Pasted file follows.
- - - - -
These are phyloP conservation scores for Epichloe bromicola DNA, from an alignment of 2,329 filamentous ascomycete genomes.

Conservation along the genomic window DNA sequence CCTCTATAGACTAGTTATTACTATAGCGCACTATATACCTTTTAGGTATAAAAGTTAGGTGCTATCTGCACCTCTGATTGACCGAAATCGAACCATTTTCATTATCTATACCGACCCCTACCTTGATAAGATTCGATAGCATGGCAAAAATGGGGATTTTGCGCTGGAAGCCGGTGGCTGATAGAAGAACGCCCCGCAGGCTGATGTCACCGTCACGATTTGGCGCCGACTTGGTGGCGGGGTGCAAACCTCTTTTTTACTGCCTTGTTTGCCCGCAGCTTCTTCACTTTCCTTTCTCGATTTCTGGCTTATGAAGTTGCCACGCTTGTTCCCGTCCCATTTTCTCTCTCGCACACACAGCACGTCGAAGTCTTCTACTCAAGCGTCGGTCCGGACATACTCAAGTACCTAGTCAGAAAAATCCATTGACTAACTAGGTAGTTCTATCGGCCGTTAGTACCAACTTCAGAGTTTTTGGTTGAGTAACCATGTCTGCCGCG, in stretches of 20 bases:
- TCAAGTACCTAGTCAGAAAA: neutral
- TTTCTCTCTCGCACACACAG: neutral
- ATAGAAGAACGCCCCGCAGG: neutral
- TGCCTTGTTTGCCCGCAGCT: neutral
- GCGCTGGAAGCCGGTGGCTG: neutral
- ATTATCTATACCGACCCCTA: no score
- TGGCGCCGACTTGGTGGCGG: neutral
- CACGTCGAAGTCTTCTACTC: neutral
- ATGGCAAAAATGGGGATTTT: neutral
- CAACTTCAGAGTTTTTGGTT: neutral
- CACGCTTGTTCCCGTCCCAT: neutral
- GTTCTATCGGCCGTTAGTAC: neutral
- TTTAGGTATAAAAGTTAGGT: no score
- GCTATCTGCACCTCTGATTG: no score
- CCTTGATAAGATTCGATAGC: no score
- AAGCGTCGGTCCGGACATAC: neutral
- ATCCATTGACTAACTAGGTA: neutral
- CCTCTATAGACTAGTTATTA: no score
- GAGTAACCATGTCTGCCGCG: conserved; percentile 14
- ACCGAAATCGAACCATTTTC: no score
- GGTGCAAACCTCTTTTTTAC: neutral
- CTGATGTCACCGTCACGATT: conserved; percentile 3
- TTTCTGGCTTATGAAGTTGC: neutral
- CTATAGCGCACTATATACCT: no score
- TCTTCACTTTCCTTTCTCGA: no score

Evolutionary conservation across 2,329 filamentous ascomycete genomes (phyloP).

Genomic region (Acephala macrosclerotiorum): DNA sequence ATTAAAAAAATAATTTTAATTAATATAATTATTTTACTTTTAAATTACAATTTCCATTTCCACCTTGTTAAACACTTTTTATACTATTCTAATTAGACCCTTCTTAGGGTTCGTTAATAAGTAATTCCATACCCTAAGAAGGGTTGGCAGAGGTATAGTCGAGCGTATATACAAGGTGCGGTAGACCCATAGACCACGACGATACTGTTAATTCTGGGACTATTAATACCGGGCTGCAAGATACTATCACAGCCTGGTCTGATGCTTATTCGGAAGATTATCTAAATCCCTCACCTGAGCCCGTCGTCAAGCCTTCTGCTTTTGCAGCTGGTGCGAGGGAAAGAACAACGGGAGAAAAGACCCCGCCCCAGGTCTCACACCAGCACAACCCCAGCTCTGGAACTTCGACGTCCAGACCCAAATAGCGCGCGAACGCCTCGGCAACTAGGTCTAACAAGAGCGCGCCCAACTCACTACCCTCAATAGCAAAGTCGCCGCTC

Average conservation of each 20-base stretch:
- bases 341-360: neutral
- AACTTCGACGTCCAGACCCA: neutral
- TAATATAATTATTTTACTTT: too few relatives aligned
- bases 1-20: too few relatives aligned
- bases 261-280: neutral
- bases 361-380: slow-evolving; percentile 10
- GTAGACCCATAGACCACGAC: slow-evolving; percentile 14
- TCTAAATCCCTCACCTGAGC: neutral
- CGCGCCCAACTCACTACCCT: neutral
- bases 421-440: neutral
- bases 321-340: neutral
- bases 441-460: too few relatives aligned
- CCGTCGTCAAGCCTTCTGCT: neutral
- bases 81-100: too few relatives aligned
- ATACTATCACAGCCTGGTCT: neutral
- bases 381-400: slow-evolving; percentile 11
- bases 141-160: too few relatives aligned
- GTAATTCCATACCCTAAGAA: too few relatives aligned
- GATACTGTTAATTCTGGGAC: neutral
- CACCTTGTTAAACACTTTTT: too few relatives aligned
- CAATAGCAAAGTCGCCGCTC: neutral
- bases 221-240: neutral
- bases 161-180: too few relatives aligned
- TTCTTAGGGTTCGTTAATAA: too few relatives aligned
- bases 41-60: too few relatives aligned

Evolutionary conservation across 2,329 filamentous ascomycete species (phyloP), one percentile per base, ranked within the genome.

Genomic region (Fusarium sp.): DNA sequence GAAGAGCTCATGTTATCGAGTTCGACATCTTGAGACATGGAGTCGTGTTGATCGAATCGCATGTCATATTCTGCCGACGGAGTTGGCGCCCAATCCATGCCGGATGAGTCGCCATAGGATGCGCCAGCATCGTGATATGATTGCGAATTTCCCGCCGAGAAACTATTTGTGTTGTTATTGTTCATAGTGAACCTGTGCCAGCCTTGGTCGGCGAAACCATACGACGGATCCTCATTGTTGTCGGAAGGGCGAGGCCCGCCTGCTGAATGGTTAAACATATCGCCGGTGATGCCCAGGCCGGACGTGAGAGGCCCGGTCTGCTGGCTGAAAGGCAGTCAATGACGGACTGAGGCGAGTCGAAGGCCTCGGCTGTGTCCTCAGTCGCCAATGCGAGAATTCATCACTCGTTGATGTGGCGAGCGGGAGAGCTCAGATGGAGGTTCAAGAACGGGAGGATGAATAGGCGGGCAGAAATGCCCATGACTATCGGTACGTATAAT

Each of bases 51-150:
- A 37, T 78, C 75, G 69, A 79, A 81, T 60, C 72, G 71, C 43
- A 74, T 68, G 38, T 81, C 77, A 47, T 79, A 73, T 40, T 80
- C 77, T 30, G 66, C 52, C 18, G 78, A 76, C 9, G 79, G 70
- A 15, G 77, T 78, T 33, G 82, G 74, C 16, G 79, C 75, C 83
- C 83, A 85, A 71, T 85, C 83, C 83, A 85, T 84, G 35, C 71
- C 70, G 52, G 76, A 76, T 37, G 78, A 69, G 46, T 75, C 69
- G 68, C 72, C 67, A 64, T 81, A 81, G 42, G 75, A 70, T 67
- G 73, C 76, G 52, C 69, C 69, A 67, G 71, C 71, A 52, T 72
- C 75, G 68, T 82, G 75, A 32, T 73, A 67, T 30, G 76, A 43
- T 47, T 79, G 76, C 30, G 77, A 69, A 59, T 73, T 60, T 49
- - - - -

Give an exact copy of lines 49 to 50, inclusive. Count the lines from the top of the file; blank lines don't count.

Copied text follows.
- GATACTGTTAATTCTGGGAC: neutral
- CACCTTGTTAAACACTTTTT: too few relatives aligned